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Stay Educated and Involved

 Today’s news pace is instantaneous, no doubt about it, and with the social media – a platform that a lot of us don’t understand but realize is here to stay – we receive instant news all day and night. The news comes in many ways these days, not only on TV, radio and in newspapers, but also by e-mail, text and Twitter. So take your pick of what is available and use it.

A couple weeks ago we saw just how fast news was forming when the Senate Energy and Natural Resources Committee met and discussed the Grazing Improvement Act sponsored by our own Senator John Barrasso. Within the span of a few hours the bill was out of committee and on its way to the next stop in the legislative process – a process that seems to not have many rules these days, as Congress baffles us all with what they are saying and doing. 

Another bill also sponsored by Senator Barrasso that we need to watch is the Water Rights Protection Act. Both this Act and the Grazing Improvement Act will make life easier for public lands ranchers in the future, or we hope they will, as we don’t know the final product yet. 

One way to gauge how important a bill is to look at the opposition to it, and opponents were out in force a couple weeks ago with the Grazing Improvement Act. Their actions did have some effect on the outcome. One thing we can be sure of is that the opposition doesn’t play fair and may not speak the truth always.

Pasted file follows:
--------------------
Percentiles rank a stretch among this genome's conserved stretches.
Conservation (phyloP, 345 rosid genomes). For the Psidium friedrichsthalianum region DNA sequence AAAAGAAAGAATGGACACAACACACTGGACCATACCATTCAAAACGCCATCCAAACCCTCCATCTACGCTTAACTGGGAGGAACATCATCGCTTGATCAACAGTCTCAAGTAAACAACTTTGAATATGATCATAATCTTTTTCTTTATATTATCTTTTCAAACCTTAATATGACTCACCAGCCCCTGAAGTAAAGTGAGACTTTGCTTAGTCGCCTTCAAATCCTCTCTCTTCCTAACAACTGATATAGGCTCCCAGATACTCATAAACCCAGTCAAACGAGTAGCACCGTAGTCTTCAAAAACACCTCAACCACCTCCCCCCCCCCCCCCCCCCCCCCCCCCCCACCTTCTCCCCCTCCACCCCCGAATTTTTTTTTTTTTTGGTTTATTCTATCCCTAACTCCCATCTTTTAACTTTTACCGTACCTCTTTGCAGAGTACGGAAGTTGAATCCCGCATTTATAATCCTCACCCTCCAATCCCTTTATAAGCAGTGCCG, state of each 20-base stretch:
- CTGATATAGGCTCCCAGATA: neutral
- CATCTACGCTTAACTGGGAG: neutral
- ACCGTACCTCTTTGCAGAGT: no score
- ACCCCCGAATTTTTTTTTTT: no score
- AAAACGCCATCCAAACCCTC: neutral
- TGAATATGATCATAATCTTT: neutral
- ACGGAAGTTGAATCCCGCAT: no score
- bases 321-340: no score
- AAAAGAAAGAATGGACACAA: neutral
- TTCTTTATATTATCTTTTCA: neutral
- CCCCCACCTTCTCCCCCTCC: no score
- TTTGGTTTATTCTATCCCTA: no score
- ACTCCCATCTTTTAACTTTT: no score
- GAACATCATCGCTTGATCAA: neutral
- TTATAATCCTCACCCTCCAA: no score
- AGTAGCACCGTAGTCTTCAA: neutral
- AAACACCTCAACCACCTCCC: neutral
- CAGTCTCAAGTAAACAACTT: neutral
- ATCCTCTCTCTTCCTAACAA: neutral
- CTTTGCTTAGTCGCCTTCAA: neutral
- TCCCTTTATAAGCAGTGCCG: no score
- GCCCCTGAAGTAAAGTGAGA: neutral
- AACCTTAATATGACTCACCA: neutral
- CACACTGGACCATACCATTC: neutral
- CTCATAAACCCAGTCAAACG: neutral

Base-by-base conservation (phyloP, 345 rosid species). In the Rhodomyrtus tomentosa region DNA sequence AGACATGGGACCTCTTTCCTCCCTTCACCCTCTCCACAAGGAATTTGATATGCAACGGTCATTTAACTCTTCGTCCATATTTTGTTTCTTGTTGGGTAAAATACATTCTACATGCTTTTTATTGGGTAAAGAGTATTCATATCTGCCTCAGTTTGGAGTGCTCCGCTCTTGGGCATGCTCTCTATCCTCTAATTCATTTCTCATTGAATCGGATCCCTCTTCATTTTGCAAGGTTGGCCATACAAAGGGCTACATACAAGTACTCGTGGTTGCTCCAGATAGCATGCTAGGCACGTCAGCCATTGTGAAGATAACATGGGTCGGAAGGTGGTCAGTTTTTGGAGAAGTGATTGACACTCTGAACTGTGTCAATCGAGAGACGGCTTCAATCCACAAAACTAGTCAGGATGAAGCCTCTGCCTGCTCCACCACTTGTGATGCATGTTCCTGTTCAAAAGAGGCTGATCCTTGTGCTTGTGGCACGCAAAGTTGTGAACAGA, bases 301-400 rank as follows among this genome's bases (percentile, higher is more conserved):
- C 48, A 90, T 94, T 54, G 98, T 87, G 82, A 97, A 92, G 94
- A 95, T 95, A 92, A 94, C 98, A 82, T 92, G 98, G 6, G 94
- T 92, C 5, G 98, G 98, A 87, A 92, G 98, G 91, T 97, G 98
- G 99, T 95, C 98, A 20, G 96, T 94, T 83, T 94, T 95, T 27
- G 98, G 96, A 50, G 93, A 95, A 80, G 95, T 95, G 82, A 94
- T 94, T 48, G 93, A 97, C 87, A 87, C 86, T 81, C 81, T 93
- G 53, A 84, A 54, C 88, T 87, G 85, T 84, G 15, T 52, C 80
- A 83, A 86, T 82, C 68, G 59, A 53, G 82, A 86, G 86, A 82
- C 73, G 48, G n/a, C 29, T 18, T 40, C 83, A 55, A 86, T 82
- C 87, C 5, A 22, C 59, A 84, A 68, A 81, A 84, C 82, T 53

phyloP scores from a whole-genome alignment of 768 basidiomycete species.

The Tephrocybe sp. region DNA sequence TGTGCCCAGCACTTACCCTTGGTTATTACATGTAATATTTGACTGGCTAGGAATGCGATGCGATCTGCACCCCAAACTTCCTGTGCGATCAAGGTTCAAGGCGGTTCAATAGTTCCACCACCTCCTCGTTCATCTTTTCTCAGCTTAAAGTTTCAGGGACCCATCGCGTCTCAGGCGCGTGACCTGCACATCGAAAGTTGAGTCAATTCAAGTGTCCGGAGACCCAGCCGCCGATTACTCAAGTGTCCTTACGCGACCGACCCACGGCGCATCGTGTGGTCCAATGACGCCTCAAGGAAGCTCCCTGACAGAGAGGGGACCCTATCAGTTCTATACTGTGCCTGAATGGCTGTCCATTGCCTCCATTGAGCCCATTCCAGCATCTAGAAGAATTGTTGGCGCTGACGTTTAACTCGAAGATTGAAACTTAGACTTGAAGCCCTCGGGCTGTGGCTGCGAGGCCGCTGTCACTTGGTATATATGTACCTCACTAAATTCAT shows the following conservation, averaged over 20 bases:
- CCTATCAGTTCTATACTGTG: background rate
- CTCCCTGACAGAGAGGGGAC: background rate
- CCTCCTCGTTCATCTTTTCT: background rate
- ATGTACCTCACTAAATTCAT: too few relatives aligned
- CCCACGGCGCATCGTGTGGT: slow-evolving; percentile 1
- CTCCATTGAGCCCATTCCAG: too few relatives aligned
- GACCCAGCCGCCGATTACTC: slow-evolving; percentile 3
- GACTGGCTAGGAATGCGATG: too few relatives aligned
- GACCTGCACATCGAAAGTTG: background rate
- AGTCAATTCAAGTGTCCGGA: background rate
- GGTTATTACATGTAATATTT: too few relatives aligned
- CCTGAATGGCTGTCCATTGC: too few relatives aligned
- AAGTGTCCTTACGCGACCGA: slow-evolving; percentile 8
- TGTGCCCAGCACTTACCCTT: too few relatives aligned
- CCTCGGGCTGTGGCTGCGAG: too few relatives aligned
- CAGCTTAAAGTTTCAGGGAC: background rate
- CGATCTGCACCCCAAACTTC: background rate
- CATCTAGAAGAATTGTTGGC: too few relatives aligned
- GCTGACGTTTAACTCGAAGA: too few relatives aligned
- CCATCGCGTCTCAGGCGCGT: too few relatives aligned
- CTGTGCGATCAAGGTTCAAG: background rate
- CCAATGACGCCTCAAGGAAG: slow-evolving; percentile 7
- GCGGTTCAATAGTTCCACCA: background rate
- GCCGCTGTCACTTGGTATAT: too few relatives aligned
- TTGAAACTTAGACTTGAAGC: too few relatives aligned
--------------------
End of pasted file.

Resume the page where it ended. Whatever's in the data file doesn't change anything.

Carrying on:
One quote I read from a wild horse group was, “This bill, if passed would give the BLM, the Forest Service and others the complete and exclusive authority on review of grazing permits. Over 265 million acres already degraded by millions of head of welfare cattle and sheep may suffer even more with the passage of this inappropriately named act. The only thing this act might ‘improve’ is the ability of welfare ranchers to have increased influence over the management of our public lands. Make your voice heard today. If passed, wild horses and burros, already marginalized on these lands, could suffer even more, as would all other wildlife that share our public lands.” 

Another comment read, “If this act is passed, we can kiss about half of Wyoming’s wild horses goodbye. Will their new state logo be a bucking bull?” 

The opposition to public lands ranching is serious, well funded and well organized, so we have to be better organized and better funded. In one of the comments on the website a wild horse supporter wrote, “Senator Ron Wyden (Ore.) is a democrat and makes lots of supportive noises, but he needs to get a loud and clear message or he has a tendency to wimp out.” 

You see? They play hardball and so should we.

If you’re a public lands rancher, take some time off or send a member of your family to this week’s 2013 Winter Roundup to attend the Stock Grower’s convention. The Federal Lands Committee meeting is on the afternoon of Dec. 3, and Dustin Van Liew of National Public Lands Council will speak on the morning of Dec. 4. 

Learn the issues, how to respond and how to support your views. Your family’s future depend on it.